07 January, 2008

Competence

A very interesting essay from Tim Burke:

I would like to find a way to circulate an emotionally resonant, intangibly powerful, deeply felt national narrative about why it matters to govern well, why training and knowledge and skill are not just good things in and of themselves, but produce tangibly good outcomes in the lives of all Americans. I think it can be done, but it needs to work upwards from everyday life rather than downwards from the inside-the-Beltway world. Whether you work as a waitress in a greasy spoon, a middle-manager in a large firm, or as a high-powered professional, you’ve seen what happens to systems which otherwise were working just fine when someone who is both incompetent and intensely unprincipled gets access to power. (Unless you’re one of those people who is both incompetent and intensely unprincipled, in which case, read no further: this is not for you.) We all know how horrible and final the consequences of unnecessary failure can be.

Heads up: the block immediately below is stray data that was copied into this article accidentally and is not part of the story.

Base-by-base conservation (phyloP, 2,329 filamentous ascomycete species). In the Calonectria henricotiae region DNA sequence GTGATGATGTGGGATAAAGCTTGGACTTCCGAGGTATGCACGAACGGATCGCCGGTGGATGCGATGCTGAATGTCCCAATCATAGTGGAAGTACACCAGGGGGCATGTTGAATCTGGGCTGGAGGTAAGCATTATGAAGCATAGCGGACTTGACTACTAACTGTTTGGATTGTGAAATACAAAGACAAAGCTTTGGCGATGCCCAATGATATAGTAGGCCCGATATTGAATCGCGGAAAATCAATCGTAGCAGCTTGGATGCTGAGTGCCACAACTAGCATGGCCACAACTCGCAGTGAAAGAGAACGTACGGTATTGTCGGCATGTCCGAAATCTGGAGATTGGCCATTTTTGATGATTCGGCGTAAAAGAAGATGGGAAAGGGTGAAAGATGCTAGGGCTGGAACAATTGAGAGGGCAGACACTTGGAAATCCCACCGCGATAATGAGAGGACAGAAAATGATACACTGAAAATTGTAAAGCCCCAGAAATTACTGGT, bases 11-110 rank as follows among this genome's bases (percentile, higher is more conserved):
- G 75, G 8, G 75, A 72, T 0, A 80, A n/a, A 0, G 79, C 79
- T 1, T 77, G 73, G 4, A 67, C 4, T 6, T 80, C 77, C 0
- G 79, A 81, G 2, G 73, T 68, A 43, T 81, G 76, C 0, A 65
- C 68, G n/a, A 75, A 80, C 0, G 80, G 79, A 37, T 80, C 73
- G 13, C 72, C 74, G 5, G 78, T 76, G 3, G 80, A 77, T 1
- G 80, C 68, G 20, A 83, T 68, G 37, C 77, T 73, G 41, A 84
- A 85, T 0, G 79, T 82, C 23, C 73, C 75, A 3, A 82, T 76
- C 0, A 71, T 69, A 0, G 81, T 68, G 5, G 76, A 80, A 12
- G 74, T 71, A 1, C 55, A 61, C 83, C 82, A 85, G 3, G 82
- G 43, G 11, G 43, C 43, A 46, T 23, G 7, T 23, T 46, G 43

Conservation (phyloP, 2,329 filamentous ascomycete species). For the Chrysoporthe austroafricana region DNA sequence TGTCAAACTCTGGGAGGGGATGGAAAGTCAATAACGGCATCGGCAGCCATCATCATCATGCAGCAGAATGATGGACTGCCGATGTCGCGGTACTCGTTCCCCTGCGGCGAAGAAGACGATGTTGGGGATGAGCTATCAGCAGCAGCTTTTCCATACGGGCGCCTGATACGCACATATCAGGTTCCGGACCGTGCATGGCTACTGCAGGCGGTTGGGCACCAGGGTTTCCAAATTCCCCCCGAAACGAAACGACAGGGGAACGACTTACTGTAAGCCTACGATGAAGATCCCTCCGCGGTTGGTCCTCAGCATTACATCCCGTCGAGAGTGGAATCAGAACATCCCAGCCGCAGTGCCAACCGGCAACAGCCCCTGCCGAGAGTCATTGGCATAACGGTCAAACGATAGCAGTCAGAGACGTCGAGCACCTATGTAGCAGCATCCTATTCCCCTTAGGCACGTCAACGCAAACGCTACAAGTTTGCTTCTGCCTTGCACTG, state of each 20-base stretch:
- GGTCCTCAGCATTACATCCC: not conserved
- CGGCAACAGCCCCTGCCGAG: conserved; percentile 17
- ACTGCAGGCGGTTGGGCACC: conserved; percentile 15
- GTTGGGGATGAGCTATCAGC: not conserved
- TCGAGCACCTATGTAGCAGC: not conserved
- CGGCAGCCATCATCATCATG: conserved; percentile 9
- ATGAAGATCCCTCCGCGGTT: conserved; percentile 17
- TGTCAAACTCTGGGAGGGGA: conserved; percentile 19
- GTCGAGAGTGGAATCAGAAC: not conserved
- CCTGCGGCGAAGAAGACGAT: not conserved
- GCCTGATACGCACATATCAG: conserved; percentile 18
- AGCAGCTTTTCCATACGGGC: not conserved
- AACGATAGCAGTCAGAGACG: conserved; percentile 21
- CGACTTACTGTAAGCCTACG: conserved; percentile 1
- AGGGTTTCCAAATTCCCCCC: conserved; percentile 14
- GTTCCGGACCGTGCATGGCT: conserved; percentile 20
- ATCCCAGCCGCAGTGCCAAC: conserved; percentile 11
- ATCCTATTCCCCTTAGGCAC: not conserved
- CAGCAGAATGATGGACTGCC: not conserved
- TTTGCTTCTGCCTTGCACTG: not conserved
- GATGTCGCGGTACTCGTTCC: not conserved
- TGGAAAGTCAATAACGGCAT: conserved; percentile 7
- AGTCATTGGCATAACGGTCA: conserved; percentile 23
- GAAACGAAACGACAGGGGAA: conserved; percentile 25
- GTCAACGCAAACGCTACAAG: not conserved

2 comments:

higgy said...
This comment has been removed by the author.
higgy said...

How could we 'fix' this problem? For instance, how could we prevent the occasional incompetent franchise manager or school board president?

Clearly, such basic organizational and leadership skills need to be taught or conveyed at the high school level. This would be the only way to ensure that all young Americans enter the workforce with at least some capability of handling 'power' properly.

How else could you guarantee this? Extracurricular programs, better parenting, or on-the-job training could do the job - but there's no across-the-board way of ensuring everyone gets this. Then again, meddling with secondary school curriculum in all U.S. schools is difficult and dangerous. At the most, states should have control over such curriculum, and local school districts the final say.

I'm just not sure how you could implement a solution.